To this class belong all whose 1931, and 1935 values as well as 4 years' growth are below normal. It may mean simple maldevlopment or hereditary small build, or from some unknown cause the growth retardatign period came a little earlier than average. These do not necessarily mean ill-health.
    Class D (Development retarded)
    To this class belong all whose 1931 value is above the norm, but the 4 years' growth is below tfe norm, the 1935 value being above or below the norm. Even those whose 1935 value is still above the norm, will sooner or later airop to below the norm, due to deficiency in development:
    These classes apply to both height and weight. Those who have Class A height usually have Class A weight, but not always. The same is true with other classes.
    Table 8, Ages of the first menstruat'on of American born Jar anes girls are found to be as follows :
    Download PDF (2557K)
  • T. Hirokawa
    1949 Volume 16 Issue 2 Pages 37-39,A5
    Published: 1949
    Released: November 19, 2010
    JOURNALS FREE ACCESS
    Physical measurements of the Chinese inhabitants of Tatung in Shansi province, of the southern part of Chahar province, of Hopei province, as well as of, e Mongolians in Uran-chapp province in Inner Mongolia.
    The biometric findings of the Chinese living in Tatung were compared with the data obtained by. other authors.
    It has been found from this comparative study that the physical characteristics of the inhabitants in Tatung have many points in common with thoe of the Manchurians (Tungus) of Aigun in North Manchuria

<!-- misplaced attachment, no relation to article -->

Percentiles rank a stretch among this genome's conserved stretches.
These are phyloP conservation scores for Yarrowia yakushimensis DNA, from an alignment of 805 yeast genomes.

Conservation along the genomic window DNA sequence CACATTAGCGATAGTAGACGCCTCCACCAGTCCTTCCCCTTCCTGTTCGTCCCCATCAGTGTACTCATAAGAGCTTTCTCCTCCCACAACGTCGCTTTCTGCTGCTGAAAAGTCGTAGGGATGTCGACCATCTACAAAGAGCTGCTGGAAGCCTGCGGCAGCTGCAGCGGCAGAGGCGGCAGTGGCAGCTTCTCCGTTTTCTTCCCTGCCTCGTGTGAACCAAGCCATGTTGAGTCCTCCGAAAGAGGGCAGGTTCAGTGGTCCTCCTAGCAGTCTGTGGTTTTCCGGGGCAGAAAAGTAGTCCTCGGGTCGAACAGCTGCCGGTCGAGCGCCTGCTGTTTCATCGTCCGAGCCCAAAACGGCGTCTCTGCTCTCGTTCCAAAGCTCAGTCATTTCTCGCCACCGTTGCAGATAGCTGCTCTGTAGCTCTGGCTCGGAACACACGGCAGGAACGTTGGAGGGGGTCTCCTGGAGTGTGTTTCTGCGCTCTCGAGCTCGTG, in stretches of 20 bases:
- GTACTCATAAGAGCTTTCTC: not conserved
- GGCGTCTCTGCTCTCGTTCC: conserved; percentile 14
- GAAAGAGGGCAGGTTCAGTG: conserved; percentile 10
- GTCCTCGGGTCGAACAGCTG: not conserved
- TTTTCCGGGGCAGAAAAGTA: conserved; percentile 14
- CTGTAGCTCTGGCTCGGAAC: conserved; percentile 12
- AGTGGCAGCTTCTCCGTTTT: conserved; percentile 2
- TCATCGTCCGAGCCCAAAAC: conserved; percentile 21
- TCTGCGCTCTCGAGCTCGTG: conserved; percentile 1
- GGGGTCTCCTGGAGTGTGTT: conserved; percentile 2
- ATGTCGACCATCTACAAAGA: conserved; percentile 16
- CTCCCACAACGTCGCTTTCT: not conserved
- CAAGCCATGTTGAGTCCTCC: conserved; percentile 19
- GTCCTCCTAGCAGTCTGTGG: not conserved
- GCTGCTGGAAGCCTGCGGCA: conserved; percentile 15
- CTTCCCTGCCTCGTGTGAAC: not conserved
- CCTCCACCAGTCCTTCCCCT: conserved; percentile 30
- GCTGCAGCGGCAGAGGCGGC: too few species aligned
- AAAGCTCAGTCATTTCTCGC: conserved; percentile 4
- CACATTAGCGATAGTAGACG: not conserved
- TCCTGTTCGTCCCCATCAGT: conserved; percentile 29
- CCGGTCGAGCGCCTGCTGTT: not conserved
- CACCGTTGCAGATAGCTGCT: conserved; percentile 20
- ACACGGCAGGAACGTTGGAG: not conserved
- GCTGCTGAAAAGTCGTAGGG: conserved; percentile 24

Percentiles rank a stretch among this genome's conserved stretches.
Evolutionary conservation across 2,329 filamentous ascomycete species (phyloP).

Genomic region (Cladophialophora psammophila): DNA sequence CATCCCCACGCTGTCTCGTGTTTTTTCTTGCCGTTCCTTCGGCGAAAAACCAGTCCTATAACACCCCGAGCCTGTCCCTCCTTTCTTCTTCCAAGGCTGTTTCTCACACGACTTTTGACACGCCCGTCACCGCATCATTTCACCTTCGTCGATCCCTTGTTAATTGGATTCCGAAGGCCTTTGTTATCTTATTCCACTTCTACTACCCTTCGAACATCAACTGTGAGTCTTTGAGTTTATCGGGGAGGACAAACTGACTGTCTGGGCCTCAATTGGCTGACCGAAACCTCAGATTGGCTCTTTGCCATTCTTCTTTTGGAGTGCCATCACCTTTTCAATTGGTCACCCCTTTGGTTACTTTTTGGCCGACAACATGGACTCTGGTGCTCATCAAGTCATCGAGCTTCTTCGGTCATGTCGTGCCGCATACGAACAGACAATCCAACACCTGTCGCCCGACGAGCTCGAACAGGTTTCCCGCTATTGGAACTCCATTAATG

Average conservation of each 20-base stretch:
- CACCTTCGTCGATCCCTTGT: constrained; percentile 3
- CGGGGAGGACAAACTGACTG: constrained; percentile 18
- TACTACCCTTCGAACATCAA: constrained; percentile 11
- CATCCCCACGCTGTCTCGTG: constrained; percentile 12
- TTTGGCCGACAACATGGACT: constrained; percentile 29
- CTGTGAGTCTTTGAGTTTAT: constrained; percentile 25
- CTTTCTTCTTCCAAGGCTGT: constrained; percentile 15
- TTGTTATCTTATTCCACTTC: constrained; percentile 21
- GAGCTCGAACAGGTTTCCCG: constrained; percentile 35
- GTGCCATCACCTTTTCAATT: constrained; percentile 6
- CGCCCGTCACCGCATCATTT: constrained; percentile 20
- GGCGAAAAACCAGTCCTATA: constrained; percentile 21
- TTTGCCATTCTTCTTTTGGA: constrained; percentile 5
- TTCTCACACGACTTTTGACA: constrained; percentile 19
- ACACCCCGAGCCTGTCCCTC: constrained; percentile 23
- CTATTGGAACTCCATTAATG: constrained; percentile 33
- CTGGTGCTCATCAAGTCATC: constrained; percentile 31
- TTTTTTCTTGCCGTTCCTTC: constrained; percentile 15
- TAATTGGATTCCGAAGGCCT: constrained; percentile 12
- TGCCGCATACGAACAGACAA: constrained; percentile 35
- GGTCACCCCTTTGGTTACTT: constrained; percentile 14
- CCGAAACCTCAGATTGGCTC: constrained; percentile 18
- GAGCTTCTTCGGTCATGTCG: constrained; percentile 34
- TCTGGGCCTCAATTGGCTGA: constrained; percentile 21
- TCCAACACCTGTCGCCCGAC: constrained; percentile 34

Download PDF (763K)
  • T. Hirokawa
    1949 Volume 16 Issue 2 Pages 40-42,A5
    Published: 1949
    Released: November 19, 2010
    JOURNALS FREE ACCESS
    I investigated the blood groups of the Chinese living in the northern part of Shansi province of China. Among 206 individuals tested, 54 belonged to 0, 54 to A, 75 to B and 23 to AB.
    I compared the distribution of blood groups, by the z2 test method, among the people of this district with that of the Chinese in other provinces of China, as well as with that of the Mongolians, Tungus, Koreans and Japanese.
    I could find no difference in the distribution of blood groups between the Chinese in this district and that of the Chinese in Manchuria, Shansi, Shensi, Honan, Anhwei and Szechwan provinces of China.
    The sirne holds true between the Chinese in this district and the Mongolians, Man-. churians and Koreans living in the northern and middle parts of Korea.
    From the Medical Clinic (of Prof K. Omani), Keio University Mdeical School
    Download PDF (758K)
  • F. Hiraki
    1949 Volume 16 Issue 2 Pages 43-51,A6
    Published: 1949
    Released: November 19, 2010
    JOURNALS FREE ACCESS
    For each prefecture in North-eastern and Kanto District the gravity center of population in 1920, 1925, 1930, 1935, 1940, 1946, andthe geographical center were computed, the result beiAg shown in Table 1 and figures in the text.
    The direction and distance of the population centerfrom the geographical center and those from the position of prefectural government were discussed. Moreover, the, change of the population .centers before the war and after it was studied.
    Download PDF (2599K)
  • H. Ozaki
    1949 Volume 16 Issue 2 Pages 52-57,A6
    Published: 1949
    Released: December 22, 2010
    JOURNALS FREE ACCESS
    Equations of a relatively simple form were derived in the following way for the secondary stature growth of Japanese boys and girls in puberty period between the ages 10.16.